One of the stars of the classic comedy Father Ted says it's "hugely gratifying" when the show is name-checked in the Dáil.
Today marks 25 years since the first episode of the show - Good Luck, Father Ted - was broadcast.
Ardal O'Hanlon (who played Fr Dougal Maguire) and Arthur Matthews (who co-created the show with Graham Linehan) spoke to Newstalk Breakfast about the legacy of one of Ireland's most enduring comedies.
Ardal observed: "I was very much a stand-up comedian at the time, and RTÉ had made this sort of modern twist on Shakespeare called Hamlet and her Brothers... Hamlet was a female character, and I played the sort of Ophelia character as a guy... that was my first ever acting experience.
"Arthur was one of the only people in Ireland who saw the show... I haven't seen it myself yet."
One day he received a call from Arthur asking him to come in for an audition for the show that would become Father Ted.
He recalled: "I wasn't too worried about it, as I was a stand-up comedian... I wasn't really thinking in terms of an acting career at the time.
"Another month later, I got another call saying 'we'd like you to come over and read with Dermot'... at this stage, [they'd] probably cast Dermot [Morgan] as Father Ted, and they wanted to do what they call a chemistry reading to see if we got on together."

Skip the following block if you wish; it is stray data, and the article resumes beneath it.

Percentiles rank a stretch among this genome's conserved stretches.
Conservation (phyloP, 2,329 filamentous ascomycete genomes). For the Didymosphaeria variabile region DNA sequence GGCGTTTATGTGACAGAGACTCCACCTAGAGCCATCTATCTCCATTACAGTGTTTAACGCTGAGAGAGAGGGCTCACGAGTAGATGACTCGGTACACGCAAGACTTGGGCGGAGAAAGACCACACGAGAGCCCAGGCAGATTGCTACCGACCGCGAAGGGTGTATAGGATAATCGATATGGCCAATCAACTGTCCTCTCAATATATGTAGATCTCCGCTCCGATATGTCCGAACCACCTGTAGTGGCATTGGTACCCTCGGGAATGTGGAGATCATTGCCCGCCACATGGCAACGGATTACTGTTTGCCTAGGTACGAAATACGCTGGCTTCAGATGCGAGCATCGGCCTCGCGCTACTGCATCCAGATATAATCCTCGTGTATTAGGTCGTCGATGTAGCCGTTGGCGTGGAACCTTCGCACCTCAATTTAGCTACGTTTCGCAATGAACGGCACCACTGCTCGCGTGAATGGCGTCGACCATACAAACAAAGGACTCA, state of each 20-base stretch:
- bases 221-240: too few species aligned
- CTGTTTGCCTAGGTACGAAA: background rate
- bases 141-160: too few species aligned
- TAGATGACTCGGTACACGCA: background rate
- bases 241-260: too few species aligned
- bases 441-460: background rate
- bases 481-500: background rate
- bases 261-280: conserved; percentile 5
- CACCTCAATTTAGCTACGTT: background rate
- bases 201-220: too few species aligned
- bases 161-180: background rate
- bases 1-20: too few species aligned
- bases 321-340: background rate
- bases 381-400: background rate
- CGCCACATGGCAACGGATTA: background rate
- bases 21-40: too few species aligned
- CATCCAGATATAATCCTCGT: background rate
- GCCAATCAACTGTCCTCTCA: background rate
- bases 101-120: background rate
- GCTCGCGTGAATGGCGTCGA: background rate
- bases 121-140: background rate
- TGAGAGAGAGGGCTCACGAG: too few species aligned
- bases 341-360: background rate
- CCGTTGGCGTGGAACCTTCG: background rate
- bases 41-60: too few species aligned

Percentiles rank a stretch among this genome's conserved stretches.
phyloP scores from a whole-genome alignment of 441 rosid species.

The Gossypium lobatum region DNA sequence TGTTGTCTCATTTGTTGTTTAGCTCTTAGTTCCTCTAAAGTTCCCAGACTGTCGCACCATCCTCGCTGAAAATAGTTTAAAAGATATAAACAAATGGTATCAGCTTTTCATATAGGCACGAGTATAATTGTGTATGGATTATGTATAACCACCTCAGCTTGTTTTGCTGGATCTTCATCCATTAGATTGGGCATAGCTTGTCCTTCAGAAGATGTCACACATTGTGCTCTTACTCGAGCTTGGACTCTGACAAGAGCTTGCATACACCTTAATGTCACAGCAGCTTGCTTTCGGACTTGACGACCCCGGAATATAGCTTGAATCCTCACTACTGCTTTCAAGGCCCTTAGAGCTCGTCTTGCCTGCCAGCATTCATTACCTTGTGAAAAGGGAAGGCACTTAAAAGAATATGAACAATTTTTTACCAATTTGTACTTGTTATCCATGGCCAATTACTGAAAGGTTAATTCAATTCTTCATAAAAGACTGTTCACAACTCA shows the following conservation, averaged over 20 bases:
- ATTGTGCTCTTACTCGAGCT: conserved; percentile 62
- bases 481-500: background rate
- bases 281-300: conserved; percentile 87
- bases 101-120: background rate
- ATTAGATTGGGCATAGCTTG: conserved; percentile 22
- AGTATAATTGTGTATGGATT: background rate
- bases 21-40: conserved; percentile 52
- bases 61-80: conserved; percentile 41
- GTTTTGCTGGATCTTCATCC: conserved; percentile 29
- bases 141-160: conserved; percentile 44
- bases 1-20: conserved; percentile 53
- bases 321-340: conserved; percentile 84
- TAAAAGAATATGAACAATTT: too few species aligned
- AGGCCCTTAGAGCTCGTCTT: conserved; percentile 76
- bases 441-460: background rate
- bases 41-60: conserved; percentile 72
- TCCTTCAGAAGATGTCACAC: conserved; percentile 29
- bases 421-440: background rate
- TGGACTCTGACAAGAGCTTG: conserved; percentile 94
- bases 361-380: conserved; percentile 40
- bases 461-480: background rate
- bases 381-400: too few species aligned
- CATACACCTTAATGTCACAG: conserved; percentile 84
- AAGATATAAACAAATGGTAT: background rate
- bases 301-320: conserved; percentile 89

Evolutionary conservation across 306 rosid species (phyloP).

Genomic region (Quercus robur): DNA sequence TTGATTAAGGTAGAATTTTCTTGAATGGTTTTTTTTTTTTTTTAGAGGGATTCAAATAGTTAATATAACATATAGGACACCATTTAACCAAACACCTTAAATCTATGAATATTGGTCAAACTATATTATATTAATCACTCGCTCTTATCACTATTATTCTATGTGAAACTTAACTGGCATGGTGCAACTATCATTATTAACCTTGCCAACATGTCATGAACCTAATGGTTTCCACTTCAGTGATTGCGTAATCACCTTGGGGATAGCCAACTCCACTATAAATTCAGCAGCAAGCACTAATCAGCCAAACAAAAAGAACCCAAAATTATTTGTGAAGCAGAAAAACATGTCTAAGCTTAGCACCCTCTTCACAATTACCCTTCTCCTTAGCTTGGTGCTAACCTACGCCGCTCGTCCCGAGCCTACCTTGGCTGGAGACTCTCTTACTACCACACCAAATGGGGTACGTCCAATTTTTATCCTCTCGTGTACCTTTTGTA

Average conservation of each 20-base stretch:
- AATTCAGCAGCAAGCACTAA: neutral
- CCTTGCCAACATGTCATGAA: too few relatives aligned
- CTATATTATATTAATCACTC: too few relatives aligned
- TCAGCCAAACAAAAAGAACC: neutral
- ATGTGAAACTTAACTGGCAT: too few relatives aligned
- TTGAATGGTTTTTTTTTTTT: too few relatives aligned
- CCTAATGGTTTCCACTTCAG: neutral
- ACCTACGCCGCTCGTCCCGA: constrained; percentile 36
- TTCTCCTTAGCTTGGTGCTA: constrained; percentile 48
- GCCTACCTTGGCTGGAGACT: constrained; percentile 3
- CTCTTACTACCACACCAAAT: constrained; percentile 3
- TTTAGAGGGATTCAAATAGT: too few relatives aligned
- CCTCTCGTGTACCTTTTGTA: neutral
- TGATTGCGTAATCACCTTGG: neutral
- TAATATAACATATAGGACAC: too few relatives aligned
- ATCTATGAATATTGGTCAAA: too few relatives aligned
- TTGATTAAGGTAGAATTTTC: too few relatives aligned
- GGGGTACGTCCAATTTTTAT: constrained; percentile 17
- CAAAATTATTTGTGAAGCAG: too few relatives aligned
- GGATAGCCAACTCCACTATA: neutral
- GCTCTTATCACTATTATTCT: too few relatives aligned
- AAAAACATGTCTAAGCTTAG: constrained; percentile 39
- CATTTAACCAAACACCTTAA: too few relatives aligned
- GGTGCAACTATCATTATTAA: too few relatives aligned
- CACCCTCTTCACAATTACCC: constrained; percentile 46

A month after that, he received the call to confirmed he had the part.
He said he got his first inkling that the show was "really good" was after watching all six episodes of the first season back-to-back with a group of people.
However, the show was not initially met with universal acclaim.
Arthur explained: "It got kind of mixed reviews, but there was this guy called Ben Thompson who was with the Independent in London, and he really liked it.
"He was the first one to ring us up and talk to us about it... that was kind of an indication."
Ardal, meanwhile, recalled that Irish critics didn't like it, apart from one in the old Sunday Press newspaper.
He recalled that "everybody else just dismissed it with a wave of the hand".
'The cast is brilliant'
For Arthur, it's the cast of the show that has allowed the show to endure over the years.
He suggested: "The cast is brilliant in it... I'm diminishing my writing role, but I think casting is hugely important in these things... there is a chemistry between them.
"Apart from that, it looks a kind of gentle and silly rather than really heavy-handed."
Ardal also argued that the setting of Craggy Island is "timeless" - observing that it "could be any time in the 20th century" but is also "kind of like an alternative universe".
The comedian says that while he loves individual scenes from all episodes, his own favourite episode is Speed 3 - the episode featuring milkman Pat Mustard which also frequently tops fan polls of the sitcom's best moments.
He also said it's "hugely gratifying" when the show is name-checked in the Dáil or referenced by a TD.
He observed: "'That money was just resting in my account' will always be referenced when corruption is being spoken of.
"You'll always see the signs 'down with that sort of thing' and 'careful now' at any protest."
Arthur also said it's "quite an honour" that An Post is releasing stamps to mark the anniversary of the show.
He concluded: "It's brilliant... I'm very grateful people still like it."